63 Years ago today: On 3 February 1959 an American Airlines Lockheed L-188 Electra crashed into the East River on approach to New York-LGA, killing 65 out of 72 occupants.
|Date:||Tuesday 3 February 1959|
Lockheed L-188A Electra
|First flight:||1958-11-26 (2 months)|
|Total airframe hrs:||302|
|Engines:||4 Allison 501-D13|
|Crew:||Fatalities: 2 / Occupants: 5|
|Passengers:||Fatalities: 63 / Occupants: 68|
|Total:||Fatalities: 65 / Occupants: 73|
|Aircraft damage:||Damaged beyond repair|
|Location:||1,5 km (0.9 mls) NE off New York-La Guardia Airport, NY (LGA) ( United States of America)|
|Nature:||Domestic Scheduled Passenger|
|Departure airport:||Chicago-Midway Airport, IL (MDW/KMDW), United States of America|
|Destination airport:||New York-La Guardia Airport, NY (LGA/KLGA), United States of America|
American Airlines Flight 320 was a scheduled service from Chicago-Midway Airport, Illinois, USA to New York-La Guardia Airport, New York. The aircraft, a Lockheed L-188A Electra, was off the ground at 21:43 hours and estimated one hour and forty-two minutes en route to New York.
At 23:27, Flight 320 made its first radio contact with La Guardia approach control. Nearing La Guardia Airport, the flight was given vectors for an ILS backcourse approach to runway 22.
Weather was reported to the crew as follows: “four hundred overcast; two miles visibility, light rain and fog”.
At 23:53, the flight contacted La Guardia tower, stating they had passed New Rochelle. The flight was subsequently cleared to continue its approach to runway 22. Last radio contact was at 23:55:27 when the flight confirmed clearance to land. The Lockheed Electra aircraft descended until it struck the water seven seconds later, some 5000 feet short of the runway and 600 feet to the right of the extended centreline. Ground speed on impact was 150 mph and undercarriage and flaps were extended. The wreckage sank 10 m deep in the water of the East River.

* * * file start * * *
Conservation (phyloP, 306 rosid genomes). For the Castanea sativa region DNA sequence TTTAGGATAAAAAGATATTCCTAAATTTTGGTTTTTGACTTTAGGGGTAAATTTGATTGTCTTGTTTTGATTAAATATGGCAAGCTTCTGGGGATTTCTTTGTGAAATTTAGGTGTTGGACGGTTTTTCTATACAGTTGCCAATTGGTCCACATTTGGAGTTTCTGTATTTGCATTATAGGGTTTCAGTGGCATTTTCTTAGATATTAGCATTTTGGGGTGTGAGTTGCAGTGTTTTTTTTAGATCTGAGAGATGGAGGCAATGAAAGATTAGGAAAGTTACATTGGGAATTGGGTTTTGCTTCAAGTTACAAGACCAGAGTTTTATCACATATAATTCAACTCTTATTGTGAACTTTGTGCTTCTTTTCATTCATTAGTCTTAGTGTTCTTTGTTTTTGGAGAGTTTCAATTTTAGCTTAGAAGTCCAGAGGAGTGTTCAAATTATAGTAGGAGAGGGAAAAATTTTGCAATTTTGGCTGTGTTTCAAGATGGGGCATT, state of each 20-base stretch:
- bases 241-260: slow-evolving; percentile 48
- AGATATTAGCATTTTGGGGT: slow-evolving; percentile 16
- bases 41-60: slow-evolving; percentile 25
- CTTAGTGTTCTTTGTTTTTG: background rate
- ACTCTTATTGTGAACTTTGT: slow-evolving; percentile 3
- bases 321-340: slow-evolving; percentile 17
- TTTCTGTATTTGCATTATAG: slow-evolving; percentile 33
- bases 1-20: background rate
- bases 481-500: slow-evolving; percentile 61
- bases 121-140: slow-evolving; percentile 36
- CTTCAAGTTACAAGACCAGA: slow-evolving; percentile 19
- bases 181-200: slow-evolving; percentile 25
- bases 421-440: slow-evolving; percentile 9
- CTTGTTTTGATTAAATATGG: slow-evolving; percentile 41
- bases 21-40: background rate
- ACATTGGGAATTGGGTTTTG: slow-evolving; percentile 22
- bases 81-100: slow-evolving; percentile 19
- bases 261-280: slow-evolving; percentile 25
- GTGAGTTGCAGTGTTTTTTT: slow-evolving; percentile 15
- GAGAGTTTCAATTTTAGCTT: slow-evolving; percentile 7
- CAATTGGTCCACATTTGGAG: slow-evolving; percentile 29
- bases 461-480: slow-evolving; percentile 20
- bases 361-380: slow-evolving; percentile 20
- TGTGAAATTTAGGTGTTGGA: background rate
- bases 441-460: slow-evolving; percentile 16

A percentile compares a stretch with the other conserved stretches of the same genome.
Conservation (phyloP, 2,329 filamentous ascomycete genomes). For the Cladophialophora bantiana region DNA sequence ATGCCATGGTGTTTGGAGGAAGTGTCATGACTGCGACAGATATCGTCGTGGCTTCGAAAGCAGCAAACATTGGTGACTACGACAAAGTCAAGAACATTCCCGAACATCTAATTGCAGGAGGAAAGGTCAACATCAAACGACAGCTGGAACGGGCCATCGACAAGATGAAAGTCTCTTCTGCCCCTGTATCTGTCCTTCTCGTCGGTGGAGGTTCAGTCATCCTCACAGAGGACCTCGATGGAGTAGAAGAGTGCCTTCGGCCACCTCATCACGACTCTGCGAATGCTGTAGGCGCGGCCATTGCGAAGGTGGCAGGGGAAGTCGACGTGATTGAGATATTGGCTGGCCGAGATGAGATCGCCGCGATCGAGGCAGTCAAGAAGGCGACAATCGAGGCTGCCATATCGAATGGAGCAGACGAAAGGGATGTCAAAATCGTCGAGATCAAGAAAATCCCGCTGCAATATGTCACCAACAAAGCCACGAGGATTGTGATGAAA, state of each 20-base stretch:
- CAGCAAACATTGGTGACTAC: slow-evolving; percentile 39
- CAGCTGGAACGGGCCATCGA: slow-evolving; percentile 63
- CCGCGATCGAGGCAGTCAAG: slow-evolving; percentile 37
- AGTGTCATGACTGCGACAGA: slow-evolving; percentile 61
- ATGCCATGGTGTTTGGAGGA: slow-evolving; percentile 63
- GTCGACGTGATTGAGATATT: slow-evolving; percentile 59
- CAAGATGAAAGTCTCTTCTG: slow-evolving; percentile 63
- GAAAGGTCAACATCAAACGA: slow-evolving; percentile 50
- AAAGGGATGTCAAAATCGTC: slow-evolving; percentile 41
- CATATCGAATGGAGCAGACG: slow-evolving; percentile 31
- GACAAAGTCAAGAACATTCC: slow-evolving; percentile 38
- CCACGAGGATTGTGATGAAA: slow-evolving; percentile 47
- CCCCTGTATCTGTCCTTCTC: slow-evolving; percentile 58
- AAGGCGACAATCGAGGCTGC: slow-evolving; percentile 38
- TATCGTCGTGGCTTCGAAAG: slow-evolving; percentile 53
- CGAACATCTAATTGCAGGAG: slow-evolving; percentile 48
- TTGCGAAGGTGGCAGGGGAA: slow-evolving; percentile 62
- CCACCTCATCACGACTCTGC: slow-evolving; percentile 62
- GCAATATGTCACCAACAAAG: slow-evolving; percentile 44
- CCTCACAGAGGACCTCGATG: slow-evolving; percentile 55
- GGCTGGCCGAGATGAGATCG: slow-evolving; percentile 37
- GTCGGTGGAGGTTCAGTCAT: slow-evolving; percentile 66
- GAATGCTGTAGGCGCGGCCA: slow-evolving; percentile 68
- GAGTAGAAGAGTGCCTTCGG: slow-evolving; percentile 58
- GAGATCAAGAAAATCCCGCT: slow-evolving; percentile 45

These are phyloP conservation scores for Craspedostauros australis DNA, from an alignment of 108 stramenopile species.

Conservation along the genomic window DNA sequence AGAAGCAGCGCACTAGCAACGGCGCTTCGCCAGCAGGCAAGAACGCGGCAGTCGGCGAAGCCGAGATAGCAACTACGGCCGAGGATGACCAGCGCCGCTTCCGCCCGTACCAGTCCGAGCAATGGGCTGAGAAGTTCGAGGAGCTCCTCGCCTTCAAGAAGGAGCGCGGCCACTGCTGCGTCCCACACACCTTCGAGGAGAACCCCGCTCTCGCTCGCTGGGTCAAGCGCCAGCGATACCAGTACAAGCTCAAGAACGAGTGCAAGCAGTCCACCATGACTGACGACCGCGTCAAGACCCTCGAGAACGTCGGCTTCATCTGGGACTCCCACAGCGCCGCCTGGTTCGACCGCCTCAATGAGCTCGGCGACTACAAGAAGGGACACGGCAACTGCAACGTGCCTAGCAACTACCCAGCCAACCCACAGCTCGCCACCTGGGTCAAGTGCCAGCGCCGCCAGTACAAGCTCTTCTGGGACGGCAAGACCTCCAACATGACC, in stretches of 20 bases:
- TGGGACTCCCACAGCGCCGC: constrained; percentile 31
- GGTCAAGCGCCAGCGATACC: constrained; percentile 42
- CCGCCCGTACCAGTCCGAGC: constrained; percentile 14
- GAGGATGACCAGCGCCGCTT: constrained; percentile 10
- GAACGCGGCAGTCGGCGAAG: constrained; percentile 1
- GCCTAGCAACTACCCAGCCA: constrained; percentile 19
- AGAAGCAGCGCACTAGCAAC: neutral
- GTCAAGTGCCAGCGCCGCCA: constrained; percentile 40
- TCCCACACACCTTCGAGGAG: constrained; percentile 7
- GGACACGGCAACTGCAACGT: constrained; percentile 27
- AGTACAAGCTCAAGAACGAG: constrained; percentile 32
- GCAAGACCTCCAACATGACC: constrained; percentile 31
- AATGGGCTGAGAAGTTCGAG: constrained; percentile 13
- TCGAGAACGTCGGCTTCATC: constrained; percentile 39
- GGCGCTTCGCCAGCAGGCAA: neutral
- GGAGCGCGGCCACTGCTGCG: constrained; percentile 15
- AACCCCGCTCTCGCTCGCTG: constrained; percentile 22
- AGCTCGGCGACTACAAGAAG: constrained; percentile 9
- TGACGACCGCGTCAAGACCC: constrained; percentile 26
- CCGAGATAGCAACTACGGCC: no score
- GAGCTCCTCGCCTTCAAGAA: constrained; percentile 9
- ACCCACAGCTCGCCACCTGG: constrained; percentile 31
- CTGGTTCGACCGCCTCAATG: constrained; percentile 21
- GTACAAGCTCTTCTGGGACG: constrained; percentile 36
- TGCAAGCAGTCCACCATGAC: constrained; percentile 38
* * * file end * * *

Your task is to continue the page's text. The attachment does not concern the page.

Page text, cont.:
The investigation board noted that American Airlines requested certification of their L-188A Electra aircraft for flight below 25,000 feet under which limitation it was unnecessary to install flight recorders. This was done in view of the cost of procurement, installation, and maintenance of flight recorders at the time.
The board stated: “a flight recorder in this aircraft would have enabled us to identify the causal factors involved in this accident with far greater precision”.
PROBABLE CAUSE: “The Board determines the probable cause of this accident was premature descent below landing minimums which was the result of preoccupation of the crew on particular aspects of the aircraft and its environment to the neglect of essential flight instrument references for attitude and height above the approach surface.
Contributing factors were:
1. Limited experience of the crew with the aircraft type;
2. Faulty approach technique in which the autopilot was used in the heading mode to or almost to the surface;
3. Erroneous setting of the captain’s altimeter;
4. Marginal weather in the approach area;
5. Possible misinterpretation of altimeter and rate of descent indicator; and
6. Sensory illusion with respect to height and attitude resulting from visual reference to the few lights existing in the approach area.”